Tax: Private-sector IR35 changes
Although reform of the off-payroll working rules in the private sector has been long-awaited, Donald Drysdale encourages those who might be affected to prepare for the changes.
The controversial ‘intermediaries legislation’ is more often referred to as ‘IR35’. It aims to ensure that people working through an intermediary, who would have been employees had they been engaged directly, pay broadly the same income tax and national insurance contributions (NICs) as if they were employed.
The government has long held the view that there is massive non-compliance with IR35. By contrast, most businesses and their tax advisers regard IR35 as bad legislation, widely misunderstood and misapplied by HMRC.
In April 2017 the government reformed the off-payroll working rules for public-sector engagements. Then HMRC conducted a consultation in 2018, gathering views on how best to address what they saw as non-compliance with IR35 in the private sector.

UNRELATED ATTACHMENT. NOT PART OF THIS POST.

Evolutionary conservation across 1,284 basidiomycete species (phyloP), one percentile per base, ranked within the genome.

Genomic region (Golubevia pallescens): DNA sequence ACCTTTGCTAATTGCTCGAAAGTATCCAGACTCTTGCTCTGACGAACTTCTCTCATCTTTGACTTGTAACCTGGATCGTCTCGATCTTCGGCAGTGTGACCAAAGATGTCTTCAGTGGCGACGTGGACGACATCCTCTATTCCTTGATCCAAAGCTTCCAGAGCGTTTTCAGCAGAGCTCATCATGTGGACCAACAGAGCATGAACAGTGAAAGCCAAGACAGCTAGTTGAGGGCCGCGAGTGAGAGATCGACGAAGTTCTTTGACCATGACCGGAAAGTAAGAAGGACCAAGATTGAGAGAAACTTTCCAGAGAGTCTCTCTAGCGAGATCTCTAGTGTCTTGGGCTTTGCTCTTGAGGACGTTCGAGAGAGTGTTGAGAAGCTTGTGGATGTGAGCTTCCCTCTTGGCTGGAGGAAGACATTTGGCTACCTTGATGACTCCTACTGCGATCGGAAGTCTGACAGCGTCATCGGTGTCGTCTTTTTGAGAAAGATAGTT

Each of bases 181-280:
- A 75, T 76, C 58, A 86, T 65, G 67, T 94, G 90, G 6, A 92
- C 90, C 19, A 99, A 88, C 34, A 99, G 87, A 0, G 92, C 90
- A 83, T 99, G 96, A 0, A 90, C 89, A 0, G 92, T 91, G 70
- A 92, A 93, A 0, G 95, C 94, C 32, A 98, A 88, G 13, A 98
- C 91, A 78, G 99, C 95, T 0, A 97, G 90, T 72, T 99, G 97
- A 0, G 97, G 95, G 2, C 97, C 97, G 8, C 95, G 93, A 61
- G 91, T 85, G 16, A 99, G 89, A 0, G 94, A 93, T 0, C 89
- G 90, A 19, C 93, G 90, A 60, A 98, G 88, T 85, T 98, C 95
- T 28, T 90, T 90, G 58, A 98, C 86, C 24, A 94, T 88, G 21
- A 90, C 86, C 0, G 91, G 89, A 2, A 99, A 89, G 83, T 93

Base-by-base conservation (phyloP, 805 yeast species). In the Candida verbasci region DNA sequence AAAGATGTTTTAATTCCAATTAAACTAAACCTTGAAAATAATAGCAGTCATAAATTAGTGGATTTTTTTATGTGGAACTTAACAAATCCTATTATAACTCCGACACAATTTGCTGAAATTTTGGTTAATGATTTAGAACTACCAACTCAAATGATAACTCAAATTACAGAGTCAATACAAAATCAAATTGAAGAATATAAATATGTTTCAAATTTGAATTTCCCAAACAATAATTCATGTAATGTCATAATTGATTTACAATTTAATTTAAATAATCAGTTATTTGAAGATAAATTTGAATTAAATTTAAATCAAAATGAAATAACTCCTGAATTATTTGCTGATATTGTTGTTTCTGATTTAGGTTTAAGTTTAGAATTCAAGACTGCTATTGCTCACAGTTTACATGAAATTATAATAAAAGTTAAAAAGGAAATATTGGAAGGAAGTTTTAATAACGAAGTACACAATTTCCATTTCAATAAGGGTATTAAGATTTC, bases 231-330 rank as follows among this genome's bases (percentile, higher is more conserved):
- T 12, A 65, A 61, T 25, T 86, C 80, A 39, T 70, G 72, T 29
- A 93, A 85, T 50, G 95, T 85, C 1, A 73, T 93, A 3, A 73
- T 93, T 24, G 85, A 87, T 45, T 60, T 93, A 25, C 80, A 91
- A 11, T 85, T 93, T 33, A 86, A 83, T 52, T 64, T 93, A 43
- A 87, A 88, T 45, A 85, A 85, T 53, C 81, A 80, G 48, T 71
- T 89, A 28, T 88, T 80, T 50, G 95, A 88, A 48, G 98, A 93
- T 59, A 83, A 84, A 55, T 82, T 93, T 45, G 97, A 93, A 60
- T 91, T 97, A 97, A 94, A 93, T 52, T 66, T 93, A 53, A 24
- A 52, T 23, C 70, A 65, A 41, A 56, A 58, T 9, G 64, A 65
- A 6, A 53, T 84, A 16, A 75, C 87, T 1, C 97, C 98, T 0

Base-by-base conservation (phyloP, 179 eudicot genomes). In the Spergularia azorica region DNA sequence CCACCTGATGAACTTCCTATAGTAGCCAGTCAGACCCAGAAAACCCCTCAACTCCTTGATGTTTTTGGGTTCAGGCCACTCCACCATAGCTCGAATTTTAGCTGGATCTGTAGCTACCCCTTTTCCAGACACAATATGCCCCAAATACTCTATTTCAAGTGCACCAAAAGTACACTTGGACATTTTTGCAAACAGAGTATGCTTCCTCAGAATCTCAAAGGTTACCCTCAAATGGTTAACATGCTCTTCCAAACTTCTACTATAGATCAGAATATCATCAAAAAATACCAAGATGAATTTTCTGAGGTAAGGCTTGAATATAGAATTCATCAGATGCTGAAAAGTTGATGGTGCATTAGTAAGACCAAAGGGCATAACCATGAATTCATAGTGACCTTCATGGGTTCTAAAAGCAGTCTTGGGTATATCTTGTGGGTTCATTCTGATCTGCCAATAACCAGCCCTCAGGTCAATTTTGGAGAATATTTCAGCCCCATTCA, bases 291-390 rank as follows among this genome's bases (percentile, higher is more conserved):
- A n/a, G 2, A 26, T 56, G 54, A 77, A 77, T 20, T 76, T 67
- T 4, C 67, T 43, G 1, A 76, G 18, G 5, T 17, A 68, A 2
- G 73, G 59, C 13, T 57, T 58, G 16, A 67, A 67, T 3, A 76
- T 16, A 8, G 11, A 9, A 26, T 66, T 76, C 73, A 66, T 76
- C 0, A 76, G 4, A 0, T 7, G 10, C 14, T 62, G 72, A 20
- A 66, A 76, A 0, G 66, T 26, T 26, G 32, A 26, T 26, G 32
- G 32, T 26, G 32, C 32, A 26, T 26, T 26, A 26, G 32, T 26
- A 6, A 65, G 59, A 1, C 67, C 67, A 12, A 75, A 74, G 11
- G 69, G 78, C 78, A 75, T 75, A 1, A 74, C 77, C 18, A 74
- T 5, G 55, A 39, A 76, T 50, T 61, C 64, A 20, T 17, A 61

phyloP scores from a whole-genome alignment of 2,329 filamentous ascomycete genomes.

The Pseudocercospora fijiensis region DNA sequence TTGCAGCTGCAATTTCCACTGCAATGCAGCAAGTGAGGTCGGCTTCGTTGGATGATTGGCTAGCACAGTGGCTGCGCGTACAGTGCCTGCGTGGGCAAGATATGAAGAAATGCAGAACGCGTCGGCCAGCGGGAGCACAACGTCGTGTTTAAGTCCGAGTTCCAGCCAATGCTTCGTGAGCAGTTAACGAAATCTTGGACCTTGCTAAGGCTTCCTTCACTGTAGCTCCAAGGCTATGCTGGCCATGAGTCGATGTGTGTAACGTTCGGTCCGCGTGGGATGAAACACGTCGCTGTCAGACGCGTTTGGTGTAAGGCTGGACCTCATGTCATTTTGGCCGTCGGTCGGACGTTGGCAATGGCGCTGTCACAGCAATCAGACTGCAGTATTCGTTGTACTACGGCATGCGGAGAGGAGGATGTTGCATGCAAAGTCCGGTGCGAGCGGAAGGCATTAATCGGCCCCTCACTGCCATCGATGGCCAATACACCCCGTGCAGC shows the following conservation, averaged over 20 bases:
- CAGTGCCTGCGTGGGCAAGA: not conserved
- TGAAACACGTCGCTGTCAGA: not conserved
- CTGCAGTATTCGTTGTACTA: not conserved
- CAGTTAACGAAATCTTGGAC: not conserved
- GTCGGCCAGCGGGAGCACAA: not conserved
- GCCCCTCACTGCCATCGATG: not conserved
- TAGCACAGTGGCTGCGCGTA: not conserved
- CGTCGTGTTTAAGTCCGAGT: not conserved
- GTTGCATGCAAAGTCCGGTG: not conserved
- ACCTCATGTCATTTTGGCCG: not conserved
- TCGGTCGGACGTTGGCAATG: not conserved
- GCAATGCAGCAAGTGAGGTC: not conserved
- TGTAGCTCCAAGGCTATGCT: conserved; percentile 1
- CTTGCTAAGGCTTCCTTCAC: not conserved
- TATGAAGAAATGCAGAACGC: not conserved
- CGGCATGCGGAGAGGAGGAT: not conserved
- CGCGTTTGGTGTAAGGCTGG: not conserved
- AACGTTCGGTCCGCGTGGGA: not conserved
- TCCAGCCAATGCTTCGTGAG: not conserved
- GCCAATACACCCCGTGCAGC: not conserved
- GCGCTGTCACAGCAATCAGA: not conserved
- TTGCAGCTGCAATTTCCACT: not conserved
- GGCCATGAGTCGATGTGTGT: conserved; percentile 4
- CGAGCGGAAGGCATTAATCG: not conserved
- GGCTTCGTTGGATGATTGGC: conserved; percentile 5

A new consultation was launched on 5 March, inviting feedback on certain aspects of proposals scheduled to take effect from 6 April 2020.
Using the public-sector rules as a starting point, private-sector clients will have to determine a worker’s employment status and communicate that determination. In addition, the fee-payer (usually the organisation paying the worker’s intermediary) will need to account for income tax and employer’s and employee’s NICs.
Scope of the reforms
Large and medium-sized companies – broadly as defined for Companies Act purposes – will be affected by the reforms and will need to determine the status of each off-payroll worker they engage.
HMRC hope to identify a simplified approach for bringing equivalent non-corporate private-sector entities within the scope of the reforms. They want to ensure that the reforms would apply consistently to the full range of entities and structures operating in the private sector.
The smallest organisations, such as small companies and those in small groups, will not be affected by the reforms and will not need to determine the status of the off-payroll workers they engage.
Note that for this purpose a company is ‘small’ in a year in which it satisfies two or more of the following requirements: annual turnover, not more than £10.2 million; balance sheet total, not more than £5.1 million; number of employees, not more than 50.
The proposed reforms of IR35 will generally adopt the existing rules for the public sector, but a degree of fine-tuning is expected.